People can break lockdown in order to travel abroad for assisted dying, Matt Hancock has confirmed.
The Health and Social Care Secretary said flying to the Dignitas clinic in Switzerland will be considered a “reasonable excuse” under the travel ban which came into effect on Thursday.
It follows an outcry over the case of a former NHS worker with terminal breast cancer who was forced to bring forward her assisted suicide plans at the Zurich facility due to fears the new lockdown rules would prevent her from travelling.
The 45-year-old said she felt driven to “go now, before I am truly ready”.
The Covid regulations for England state that people may not travel abroad, unless for work, education “or other legally permitted reasons”.
Responding to an urgent question in Parliament on Thursday, Mr Hancock said: “The new coronavirus regulations, which come into force today, place restrictions on leaving the home without a reasonable excuse.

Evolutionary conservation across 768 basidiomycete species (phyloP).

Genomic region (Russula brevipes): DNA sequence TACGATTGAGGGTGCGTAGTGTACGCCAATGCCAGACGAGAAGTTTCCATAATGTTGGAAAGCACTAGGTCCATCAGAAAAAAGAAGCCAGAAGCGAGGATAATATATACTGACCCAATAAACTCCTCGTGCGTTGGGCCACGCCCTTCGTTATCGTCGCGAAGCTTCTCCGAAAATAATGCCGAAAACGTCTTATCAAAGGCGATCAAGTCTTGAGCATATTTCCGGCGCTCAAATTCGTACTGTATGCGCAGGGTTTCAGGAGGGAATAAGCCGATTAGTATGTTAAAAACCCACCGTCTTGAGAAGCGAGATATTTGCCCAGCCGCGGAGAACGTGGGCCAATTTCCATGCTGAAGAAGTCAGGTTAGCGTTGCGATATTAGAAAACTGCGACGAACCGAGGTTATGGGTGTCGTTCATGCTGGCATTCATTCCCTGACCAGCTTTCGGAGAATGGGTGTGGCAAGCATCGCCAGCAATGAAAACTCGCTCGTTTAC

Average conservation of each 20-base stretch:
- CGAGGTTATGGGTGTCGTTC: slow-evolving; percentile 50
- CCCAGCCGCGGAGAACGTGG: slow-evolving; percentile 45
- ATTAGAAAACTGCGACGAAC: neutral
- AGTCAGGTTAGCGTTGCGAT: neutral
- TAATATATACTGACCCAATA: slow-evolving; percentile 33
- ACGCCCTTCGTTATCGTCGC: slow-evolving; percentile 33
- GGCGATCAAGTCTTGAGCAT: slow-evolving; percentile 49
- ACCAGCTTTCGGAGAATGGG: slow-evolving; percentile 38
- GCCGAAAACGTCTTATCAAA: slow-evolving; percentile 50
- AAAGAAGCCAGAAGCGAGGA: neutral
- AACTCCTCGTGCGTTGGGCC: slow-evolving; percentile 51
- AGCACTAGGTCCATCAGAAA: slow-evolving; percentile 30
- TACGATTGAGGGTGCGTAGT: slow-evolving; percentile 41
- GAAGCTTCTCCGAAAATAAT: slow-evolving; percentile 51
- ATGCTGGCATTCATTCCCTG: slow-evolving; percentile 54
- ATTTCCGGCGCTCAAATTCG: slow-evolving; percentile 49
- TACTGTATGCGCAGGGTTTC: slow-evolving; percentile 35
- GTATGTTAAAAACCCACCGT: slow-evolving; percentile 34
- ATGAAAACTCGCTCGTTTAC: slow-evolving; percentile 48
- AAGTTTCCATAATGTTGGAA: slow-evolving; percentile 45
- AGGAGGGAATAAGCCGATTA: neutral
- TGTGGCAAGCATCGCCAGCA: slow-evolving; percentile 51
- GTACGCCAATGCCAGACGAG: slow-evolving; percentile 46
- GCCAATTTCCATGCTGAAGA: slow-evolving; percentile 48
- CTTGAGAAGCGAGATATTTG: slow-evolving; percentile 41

“Travelling abroad for the purpose of assisted dying is a reasonable excuse and so anyone doing so would not be breaking the law.”
He added: “The question of how we best support people in their choices at the end of their life is a complex moral issue that, when considered, weighs heavily upon us all.”
Andrew Mitchell, the former cabinet minister who tabled the urgent question, said the new lockdown could nevertheless deter people from travelling for assisted suicide.
“This will undoubtedly cause many more Britains to suffer as they die, due to the lack of a safeguarded law here in the UK,” he said.
In 2015 an assisted dying bill – based on a bill introduced in the previous Parliament by former Labour Lord Chancellor Lord Falconer – was defeated by 330 votes to 118 in the House of Commons.
Campaigners for the measure have been buoyed by New Zealand’s decision last month to allow assisted dying for terminally ill people with less than six months to live.
Last year the Royal College of Physicians dropped their long-standing opposition to assisted dying, moving to a position of neutrality.
The British Medical Association, which represents all UK doctors, still formally opposes physician-assisted dying, arguing that “ongoing improvements to palliative care allows patients to die with dignity”.
However, a survey of members conducted in February found that 50 per cent supported a change in the law to allow the prescription of drugs that patients could self-administer to end their life.
Only 36 per cent said they would be willing personally to prescribe drugs.